Next up we headed to the 9/11 Memorial site and museum, which was of course very sombre and moving. There are a lot of ways the museum could have gone in the wrong direction, but it is very tasteful.
We finished up at the Museum of Sex, which was… interesting. It’s pretty much what it says on the tin, though the current special exhibition is a little… weird.
Today I hit another must-see and went to MoMA, the Museum of Modern Art. I’m not an art person for the most part, so I could have skipped all but the fifth floor here. But the fifth floor is worth the price of entry. Because one of the most famous paintings in the world is there, and probably my favourite: Starry Night by Vincent Van Gogh. (They also have the melty clock one by Dali, but it’s not on display right now)
My new friends wanted to check out Radio City Music Hall, and it was on my pass, so I joined them, and it was well worth almost being late for my walking tour later. I had no knowledge of the theatre before, but it’s grand. I love art deco style, and it is practically dripping in it.
Then I rushed to Trinity Church to take the Hamilton Happy Hour tour, which is a brief walking tour around the financial district, focusing on Alexander Hamilton, founding father and first Secretary of the Treasury. And of course, subject of a massively popular musical. And really, while the play does take some liberties and leave some things out, there’s not much you learn from the tour that you don’t know by paying attention to the soundtrack. It was still pretty cool to be ‘in the room where it happened’ so to speak.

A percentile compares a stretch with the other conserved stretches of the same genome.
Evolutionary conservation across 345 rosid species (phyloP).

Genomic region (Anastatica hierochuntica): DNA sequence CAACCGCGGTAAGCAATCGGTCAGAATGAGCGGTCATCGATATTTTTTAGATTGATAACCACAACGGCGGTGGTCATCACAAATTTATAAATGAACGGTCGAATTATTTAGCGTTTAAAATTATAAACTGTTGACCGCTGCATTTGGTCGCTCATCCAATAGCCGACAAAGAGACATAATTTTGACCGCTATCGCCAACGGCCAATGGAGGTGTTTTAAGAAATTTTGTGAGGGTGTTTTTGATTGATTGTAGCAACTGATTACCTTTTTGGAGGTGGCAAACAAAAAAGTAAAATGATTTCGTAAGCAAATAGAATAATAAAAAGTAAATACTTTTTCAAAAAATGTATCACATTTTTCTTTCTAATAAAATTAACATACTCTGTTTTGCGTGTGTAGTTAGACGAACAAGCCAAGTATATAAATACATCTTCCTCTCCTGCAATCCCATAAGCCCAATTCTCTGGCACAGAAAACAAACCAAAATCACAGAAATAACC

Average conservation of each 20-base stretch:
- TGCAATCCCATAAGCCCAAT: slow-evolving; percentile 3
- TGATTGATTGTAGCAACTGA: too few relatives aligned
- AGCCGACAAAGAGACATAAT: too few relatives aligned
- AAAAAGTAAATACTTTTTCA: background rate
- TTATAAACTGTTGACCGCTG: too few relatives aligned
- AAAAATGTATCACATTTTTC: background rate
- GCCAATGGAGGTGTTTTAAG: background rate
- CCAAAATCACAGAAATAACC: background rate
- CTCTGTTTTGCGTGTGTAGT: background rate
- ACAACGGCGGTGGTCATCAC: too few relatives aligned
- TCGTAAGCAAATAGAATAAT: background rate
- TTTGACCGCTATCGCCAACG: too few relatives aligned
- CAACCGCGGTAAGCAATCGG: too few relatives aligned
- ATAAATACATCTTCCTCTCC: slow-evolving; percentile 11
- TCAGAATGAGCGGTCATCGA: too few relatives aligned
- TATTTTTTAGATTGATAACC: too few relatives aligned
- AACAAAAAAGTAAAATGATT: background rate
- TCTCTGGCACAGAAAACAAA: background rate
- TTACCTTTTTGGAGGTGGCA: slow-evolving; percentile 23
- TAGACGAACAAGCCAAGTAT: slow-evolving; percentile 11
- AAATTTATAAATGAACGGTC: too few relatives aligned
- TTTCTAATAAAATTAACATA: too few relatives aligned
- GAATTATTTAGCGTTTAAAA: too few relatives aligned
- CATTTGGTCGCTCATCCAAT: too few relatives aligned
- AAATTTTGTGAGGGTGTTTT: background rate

That night I headed out to Brooklyn again for a book launch by one of my favourite poets. I was very happy to find out that my dates lined up for this, as I missed out on seeing my favourite singer/songwriter by only a few days.
At this point, my pass had ran out, so I limited myself to free attractions. I started out at the New York Public Library, where I took the free tour. It’s an absolutely gorgeous building, and exactly the kind of place I would love to hang out at all the time.
I then walked a block or two to Grand Central Station, to take a look at the Main Concourse, which is that Beaux-Arts style that I loved about Paris.
I then walked the Chelsea High Line, which definitely would have been better at any other time of year. Parks and winter don’t really mix, and there was a lot of maintenance going on. It was cool walking between buildings at the level of the old freight railway line though, and the street art looked great.
My last real day in New York City, and I decided to take it easy. I had one goal remaining, as far as food went in New York City. I’d had a hot dog. I’d had a bagel. I’d had a slice. All I had left was a New York deli meal, and where better than Katz’s Delicatessen on the Lower East Side?
I wanted to cover all my bases, so I had half a corned beef sandwich and matzo ball soup. Definitely the best thing I’ve had to eat in weeks, maybe months.
I then made a quick trip into Brooklyn to check out the Superhero Supply Store, which is a pretty cool novelty shop, which funds 826NYC, which is a non-profit helping kids with creative writing.
That brings me to today, which was a travel day. Now I’m in Buffalo. Not much to report there. I got in after 6pm, so I’m just hanging out at the hostel.